Last week, Facebook CEO Mark Zuckerberg ditched his jeans and hoodie for a suit and tie as he spent more than 10 hours in front of Congress to field questions related to the privacy scandal that has rocked, well, the world. There's much to unpack but many businesses that rely on Facebook for advertising and marketing initiatives have lots of questions. Was my business's account compromised? Do I need to communicate with my customers? What does advertising on Facebook look like now? How will this impact my bottom line?
The answers to most of these questions are still unclear, but there are things business owners can do to keep things calm.
First, use Facebook's tool to find out if your information was shared with Cambridge Analytica. You'll need to be logged in to Facebook to do this. If you have employees or consultants that support your company's Facebook efforts, have them check too. The language is intentionally vague (i.e., "may have been," "it doesn't appear"), but at least you'll know something.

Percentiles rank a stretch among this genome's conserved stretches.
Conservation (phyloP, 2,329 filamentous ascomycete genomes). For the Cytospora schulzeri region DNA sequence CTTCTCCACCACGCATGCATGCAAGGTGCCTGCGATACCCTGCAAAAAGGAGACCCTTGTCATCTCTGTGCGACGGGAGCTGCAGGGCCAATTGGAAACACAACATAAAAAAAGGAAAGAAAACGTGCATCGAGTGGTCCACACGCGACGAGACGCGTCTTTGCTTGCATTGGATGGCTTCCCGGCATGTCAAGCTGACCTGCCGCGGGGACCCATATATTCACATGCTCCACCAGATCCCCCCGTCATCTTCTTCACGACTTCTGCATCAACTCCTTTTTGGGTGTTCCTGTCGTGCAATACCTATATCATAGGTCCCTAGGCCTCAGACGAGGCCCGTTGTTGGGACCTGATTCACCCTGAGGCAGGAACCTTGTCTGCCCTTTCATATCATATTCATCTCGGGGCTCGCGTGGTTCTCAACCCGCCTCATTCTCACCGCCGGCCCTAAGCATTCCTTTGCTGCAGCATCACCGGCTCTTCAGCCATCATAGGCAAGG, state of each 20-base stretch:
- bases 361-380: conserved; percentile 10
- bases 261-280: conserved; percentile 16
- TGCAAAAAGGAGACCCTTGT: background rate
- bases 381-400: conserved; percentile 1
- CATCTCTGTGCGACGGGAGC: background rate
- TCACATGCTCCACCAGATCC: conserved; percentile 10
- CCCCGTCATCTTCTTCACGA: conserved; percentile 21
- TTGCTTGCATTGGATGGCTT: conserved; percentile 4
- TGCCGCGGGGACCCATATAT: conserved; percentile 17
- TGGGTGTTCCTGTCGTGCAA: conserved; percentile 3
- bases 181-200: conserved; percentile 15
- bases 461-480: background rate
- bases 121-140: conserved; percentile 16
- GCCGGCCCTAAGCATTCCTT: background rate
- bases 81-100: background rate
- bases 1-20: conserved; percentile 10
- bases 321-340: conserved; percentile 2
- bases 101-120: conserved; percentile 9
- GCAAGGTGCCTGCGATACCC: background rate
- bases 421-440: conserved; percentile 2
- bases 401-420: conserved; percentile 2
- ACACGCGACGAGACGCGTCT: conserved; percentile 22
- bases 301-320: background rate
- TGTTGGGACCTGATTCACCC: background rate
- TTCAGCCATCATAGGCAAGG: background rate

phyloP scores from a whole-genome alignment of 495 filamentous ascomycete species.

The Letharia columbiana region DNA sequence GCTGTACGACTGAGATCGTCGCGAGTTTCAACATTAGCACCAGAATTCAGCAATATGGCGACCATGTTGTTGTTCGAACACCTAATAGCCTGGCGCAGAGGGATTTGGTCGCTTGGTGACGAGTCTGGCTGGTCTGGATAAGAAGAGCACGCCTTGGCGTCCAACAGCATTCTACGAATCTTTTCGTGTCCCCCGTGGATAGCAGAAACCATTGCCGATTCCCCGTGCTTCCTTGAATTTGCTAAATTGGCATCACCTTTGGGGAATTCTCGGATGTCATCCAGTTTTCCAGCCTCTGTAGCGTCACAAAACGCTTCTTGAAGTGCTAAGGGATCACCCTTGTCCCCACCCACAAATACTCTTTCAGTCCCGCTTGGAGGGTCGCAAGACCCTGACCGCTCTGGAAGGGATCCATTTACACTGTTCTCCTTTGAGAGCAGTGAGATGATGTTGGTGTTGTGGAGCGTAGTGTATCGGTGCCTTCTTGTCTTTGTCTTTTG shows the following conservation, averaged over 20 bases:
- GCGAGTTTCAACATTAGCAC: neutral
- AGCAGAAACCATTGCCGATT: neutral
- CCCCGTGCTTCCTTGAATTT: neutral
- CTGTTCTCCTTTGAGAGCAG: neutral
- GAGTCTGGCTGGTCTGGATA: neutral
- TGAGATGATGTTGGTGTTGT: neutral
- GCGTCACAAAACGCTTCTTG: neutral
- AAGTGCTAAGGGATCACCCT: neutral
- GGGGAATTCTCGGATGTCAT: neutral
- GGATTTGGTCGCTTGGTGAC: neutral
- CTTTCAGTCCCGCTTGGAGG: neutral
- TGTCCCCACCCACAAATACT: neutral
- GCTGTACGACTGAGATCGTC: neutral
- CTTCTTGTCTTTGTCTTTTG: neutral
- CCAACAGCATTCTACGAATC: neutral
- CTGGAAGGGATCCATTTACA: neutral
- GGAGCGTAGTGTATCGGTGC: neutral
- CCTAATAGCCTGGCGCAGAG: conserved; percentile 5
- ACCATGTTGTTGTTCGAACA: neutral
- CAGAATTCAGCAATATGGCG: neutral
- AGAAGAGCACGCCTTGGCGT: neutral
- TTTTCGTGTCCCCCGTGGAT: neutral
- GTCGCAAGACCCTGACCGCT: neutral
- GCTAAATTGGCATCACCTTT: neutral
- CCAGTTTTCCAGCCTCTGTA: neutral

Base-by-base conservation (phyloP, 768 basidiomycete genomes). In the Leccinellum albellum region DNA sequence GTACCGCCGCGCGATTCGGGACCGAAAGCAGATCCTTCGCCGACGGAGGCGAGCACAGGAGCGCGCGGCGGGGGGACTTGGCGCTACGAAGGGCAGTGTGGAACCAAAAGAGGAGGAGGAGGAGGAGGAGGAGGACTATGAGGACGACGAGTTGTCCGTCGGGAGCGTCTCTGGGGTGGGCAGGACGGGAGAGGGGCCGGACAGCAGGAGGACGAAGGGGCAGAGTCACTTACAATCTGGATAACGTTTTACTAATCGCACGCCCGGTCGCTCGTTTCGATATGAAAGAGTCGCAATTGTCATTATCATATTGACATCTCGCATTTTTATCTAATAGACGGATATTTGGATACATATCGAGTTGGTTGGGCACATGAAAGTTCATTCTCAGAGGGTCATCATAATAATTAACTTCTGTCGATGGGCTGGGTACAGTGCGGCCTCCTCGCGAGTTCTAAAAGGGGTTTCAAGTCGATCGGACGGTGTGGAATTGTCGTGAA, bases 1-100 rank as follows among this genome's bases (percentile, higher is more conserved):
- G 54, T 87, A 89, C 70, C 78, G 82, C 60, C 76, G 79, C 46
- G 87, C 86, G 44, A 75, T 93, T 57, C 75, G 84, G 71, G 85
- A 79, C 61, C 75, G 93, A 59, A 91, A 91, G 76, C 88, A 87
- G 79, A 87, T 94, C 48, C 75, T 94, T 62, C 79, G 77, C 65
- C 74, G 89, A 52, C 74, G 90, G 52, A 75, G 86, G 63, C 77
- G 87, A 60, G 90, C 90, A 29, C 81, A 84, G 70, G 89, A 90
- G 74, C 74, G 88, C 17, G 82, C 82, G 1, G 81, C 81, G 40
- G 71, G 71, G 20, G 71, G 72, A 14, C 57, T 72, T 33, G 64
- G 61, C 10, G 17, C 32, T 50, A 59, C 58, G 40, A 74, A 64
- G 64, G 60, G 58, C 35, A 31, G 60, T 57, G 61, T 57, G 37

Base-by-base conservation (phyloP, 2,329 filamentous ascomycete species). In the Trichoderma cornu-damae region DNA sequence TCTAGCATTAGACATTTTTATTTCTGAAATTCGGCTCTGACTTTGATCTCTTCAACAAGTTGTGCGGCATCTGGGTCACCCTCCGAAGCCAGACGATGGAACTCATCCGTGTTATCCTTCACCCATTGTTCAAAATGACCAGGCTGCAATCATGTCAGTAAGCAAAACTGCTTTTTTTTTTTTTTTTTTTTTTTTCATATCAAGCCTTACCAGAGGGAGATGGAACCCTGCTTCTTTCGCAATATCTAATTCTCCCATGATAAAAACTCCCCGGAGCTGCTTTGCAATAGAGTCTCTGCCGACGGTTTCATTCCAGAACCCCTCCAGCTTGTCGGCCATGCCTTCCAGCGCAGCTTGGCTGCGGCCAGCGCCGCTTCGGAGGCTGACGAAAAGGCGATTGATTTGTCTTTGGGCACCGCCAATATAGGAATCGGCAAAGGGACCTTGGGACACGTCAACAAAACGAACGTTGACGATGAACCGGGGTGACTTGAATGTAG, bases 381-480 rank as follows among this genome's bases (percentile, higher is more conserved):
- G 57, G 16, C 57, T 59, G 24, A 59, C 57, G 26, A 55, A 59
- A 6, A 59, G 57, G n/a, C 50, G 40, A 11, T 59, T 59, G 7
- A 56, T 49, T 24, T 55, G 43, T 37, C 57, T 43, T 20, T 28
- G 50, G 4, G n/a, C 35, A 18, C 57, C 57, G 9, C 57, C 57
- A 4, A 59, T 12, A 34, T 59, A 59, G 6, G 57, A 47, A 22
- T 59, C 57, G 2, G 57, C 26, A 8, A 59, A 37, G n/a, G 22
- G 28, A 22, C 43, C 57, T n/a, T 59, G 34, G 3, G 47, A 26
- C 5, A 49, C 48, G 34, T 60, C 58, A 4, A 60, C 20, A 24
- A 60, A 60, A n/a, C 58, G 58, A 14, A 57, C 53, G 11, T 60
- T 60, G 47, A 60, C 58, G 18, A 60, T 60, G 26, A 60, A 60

Next, review what apps have access to your personal and business accounts. We all use Facebook credentials to login to other apps, often with little thought. What you find might surprise you. You can revoke access to those that warrant it.
If your business buys ads on Facebook, review your account, payment histories, etc. This is good practice no matter what.
Educate your employees on how to answer customer or client questions related to the privacy scandal. Talking points like "We've done a full audit of our Facebook account" and "we take customer privacy seriously" can be useful so long as you back them up with actual action!
Finally, take a look in the mirror and examine your own security. If you use an email marketing system, review who has access. Change passwords. Use two-factor authentication wherever available. Consider a company password manager like 1Password. Set an actual password on your office's wifi instead of leaving it open for anyone to join.